2. Communicate

Talk to your child as soon as he is born. Keep a running commentary going. Explain what’s happening around him, to him. Talk about everything, including emotions, using a normal tone of voice, not baby language. Keep up the dialogue as your child grows, maintaining communication channels open all the time. Ensure that you are available to listen when your child wants to talk to you. And when he is talking to you, listen.

3. Let Them Sleep

Sleep is important for everyone. At least 90 per cent of children in the world are sleep-deprived. In Singapore, over a third of primary-school children are sleep-deprived <>.

4. Allow Failure

Let your child learn from his mistakes. Let children face their own consequences. Let them experience failure and talk to them about the causes and effects of their actions that led to the failure. They can’t learn if they do not make mistakes.

Working hard to solve problems helps a child to develop the drive to overcome obstacles. So while it may sound odd to do so, celebrate setbacks and use them to improve. Ask your child, “What did you do to improve?” What could you do?” Focus on the change and remember that failure is a pre-requisite for success.

5. Do Not Micro-manage

Give your child wings and let her fly. Do not be a ‘helicopter parent’. Allow her to explore, to discover, to stumble, and to learn again, and again, and again. Without your input, your child is forced to think for herself, to find her own solutions, to trial and error what works and what doesn’t. Give your child the opportunity to do all this.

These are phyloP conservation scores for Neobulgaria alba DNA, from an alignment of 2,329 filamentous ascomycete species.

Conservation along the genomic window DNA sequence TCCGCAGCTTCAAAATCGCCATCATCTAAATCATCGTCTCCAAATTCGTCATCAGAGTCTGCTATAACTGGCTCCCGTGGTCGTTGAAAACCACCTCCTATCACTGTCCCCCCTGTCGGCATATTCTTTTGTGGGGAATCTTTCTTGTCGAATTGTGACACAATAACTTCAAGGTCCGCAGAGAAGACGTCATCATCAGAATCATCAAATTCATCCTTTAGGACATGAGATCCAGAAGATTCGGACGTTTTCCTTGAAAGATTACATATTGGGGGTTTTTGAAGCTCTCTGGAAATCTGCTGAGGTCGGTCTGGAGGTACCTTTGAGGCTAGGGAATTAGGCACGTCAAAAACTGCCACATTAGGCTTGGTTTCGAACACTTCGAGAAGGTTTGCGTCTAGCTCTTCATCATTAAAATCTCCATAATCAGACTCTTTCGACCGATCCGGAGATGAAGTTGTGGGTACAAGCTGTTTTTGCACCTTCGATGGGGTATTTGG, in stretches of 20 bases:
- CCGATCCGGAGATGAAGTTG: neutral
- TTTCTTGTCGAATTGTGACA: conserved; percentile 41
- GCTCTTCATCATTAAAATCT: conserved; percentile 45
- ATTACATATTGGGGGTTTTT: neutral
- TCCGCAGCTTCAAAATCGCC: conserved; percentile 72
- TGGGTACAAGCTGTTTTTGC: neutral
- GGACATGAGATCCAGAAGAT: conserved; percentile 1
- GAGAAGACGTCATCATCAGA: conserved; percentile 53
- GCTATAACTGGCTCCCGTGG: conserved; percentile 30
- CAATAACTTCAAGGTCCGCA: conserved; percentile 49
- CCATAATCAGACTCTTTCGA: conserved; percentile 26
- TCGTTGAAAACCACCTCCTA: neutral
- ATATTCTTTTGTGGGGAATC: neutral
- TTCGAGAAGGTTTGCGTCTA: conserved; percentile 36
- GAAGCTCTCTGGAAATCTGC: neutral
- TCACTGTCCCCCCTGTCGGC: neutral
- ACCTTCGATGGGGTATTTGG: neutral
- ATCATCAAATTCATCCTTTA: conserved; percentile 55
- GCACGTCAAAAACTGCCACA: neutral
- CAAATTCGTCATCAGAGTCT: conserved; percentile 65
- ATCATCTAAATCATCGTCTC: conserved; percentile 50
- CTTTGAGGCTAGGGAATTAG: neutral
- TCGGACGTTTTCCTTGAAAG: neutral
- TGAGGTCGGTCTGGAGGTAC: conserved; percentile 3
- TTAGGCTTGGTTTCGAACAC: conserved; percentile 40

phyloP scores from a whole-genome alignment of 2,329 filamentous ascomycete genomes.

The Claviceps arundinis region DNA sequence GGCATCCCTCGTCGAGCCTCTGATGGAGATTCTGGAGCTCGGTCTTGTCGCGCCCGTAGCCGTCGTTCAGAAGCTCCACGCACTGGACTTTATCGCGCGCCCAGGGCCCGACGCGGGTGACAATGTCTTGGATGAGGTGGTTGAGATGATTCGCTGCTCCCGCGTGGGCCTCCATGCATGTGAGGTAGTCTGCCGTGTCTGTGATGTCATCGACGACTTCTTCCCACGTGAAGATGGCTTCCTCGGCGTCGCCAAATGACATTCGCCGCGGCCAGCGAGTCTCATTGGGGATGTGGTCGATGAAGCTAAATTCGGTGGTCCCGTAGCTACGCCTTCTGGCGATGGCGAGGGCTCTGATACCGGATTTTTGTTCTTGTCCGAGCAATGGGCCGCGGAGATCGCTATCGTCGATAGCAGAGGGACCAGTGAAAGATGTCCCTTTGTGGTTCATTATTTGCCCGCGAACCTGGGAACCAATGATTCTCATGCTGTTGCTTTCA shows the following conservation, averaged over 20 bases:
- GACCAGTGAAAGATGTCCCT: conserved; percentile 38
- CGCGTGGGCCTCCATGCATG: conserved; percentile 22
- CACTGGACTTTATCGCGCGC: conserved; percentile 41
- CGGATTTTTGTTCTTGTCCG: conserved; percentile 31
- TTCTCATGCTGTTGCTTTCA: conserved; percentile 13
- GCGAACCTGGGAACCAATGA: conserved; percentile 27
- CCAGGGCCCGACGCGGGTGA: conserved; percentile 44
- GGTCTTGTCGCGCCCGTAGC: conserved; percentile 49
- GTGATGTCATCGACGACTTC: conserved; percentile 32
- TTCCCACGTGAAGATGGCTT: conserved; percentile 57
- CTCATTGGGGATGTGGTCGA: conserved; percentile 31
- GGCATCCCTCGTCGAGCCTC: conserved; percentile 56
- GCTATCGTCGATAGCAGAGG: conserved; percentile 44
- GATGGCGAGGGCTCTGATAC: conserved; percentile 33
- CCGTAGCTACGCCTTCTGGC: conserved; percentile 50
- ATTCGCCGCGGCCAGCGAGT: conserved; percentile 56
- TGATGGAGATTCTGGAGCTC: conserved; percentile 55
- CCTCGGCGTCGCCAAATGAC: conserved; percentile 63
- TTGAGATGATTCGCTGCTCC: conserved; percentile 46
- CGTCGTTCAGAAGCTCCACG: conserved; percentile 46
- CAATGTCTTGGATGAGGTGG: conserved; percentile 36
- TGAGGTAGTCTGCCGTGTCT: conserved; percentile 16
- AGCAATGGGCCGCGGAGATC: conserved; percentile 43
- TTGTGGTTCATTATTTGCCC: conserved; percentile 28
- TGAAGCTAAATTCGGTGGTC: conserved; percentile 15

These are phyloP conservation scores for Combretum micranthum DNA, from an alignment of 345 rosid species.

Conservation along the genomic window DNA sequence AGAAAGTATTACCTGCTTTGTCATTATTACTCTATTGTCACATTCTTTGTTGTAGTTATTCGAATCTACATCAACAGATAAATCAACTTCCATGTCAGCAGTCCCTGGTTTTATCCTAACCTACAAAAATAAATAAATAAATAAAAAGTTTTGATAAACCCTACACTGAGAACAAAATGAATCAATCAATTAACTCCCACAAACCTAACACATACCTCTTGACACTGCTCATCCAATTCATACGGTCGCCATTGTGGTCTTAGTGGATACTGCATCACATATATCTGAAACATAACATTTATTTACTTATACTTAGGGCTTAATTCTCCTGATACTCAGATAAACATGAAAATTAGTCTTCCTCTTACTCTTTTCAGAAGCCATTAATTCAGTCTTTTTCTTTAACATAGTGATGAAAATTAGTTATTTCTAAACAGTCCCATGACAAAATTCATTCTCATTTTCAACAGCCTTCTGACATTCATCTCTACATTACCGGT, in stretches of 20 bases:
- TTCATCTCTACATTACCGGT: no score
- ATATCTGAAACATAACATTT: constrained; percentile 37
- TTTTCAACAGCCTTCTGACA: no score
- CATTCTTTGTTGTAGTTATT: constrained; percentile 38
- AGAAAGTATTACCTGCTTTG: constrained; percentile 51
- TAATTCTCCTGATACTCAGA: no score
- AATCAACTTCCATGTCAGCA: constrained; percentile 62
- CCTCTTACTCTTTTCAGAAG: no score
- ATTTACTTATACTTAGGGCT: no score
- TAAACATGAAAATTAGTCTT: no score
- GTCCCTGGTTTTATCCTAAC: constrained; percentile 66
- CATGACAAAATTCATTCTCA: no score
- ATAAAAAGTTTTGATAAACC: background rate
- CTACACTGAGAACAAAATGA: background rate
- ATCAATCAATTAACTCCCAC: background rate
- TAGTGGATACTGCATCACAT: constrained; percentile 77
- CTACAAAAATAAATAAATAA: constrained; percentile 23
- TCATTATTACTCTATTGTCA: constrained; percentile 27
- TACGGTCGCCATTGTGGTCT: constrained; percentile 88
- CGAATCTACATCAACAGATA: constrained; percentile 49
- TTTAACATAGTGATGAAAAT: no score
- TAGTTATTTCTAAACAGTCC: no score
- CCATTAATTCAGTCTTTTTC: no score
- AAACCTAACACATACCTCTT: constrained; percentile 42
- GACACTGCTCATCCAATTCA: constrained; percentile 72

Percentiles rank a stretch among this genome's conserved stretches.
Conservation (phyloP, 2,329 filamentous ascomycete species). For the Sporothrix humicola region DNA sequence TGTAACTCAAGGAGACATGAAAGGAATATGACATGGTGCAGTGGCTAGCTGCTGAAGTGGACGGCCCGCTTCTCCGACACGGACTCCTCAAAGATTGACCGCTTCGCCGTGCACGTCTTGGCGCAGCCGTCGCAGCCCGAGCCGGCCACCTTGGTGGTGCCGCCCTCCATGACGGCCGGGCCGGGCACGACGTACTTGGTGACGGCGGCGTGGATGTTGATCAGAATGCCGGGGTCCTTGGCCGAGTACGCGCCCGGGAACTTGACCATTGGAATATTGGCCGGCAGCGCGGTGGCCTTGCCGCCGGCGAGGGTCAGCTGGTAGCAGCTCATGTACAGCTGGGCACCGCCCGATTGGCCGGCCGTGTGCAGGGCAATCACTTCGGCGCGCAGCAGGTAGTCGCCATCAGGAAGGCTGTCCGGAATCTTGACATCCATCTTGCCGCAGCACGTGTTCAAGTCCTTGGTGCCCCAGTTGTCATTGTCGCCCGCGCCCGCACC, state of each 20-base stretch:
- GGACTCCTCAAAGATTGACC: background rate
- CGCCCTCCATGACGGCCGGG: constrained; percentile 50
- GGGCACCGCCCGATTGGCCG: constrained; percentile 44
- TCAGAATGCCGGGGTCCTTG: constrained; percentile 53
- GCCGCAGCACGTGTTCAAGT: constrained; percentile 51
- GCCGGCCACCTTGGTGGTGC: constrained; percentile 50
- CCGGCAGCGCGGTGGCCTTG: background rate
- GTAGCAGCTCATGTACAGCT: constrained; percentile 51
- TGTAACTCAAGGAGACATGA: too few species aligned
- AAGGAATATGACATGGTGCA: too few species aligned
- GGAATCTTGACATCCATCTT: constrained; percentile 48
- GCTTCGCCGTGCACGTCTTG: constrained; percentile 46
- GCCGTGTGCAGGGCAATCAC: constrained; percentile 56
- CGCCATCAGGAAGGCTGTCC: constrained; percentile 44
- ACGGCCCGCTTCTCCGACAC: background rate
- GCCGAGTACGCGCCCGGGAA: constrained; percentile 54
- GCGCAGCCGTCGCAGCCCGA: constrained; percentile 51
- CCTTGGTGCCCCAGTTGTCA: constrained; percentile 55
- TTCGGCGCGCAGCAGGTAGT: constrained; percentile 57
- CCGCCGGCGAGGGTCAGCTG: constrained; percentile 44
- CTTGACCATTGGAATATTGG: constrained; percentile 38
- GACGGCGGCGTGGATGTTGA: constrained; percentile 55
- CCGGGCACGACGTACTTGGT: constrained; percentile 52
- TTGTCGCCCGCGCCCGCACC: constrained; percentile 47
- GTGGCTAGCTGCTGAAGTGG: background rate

6. Encourage Questions

Teach your kids to ask. Challenge their perspectives. Help them to see the other side of things. There’s never just one point of view. Start with the five ‘W’s and one ‘H’: who, what, when, where, why, and how. I like this quote from the book The Art Of Asking: “Asking is, at its core, a collaboration. Those who can ask without shame are viewing themselves in collaboration with — rather than in competition with — the world”. Encourage demonstration and provide concrete evidence.

7. Do Away with Entitlement

Help your child to move away from the entitlement mindset, towards the motivational mindset. Teach your child that he has to earn his rewards.

8. School is Not The End

Especially for parents in Singapore — remember that school is not the be-all and the end-all.

9. Know Your Child

Know the way your child works. Know his operational methods and modes so that you can tweak your guidance to suit his learning style best, or find the right teachers and methods to help him learn in the best possible way.

10. Model By Example

You are your child’s first example, your child’s first and closest role model. Practice what you preach, do what you say. Your child is watching you and listening to you all the time. Talk to your child about what inspires you, how it motivates you to action, and the process through which you achieve your goals. Talk about obstacles you have faced and how you overcame them. Model to your child the values of persistence, determination, and grit. Your child will learn from you.

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Parents, Inspire your Child to Self-Motivate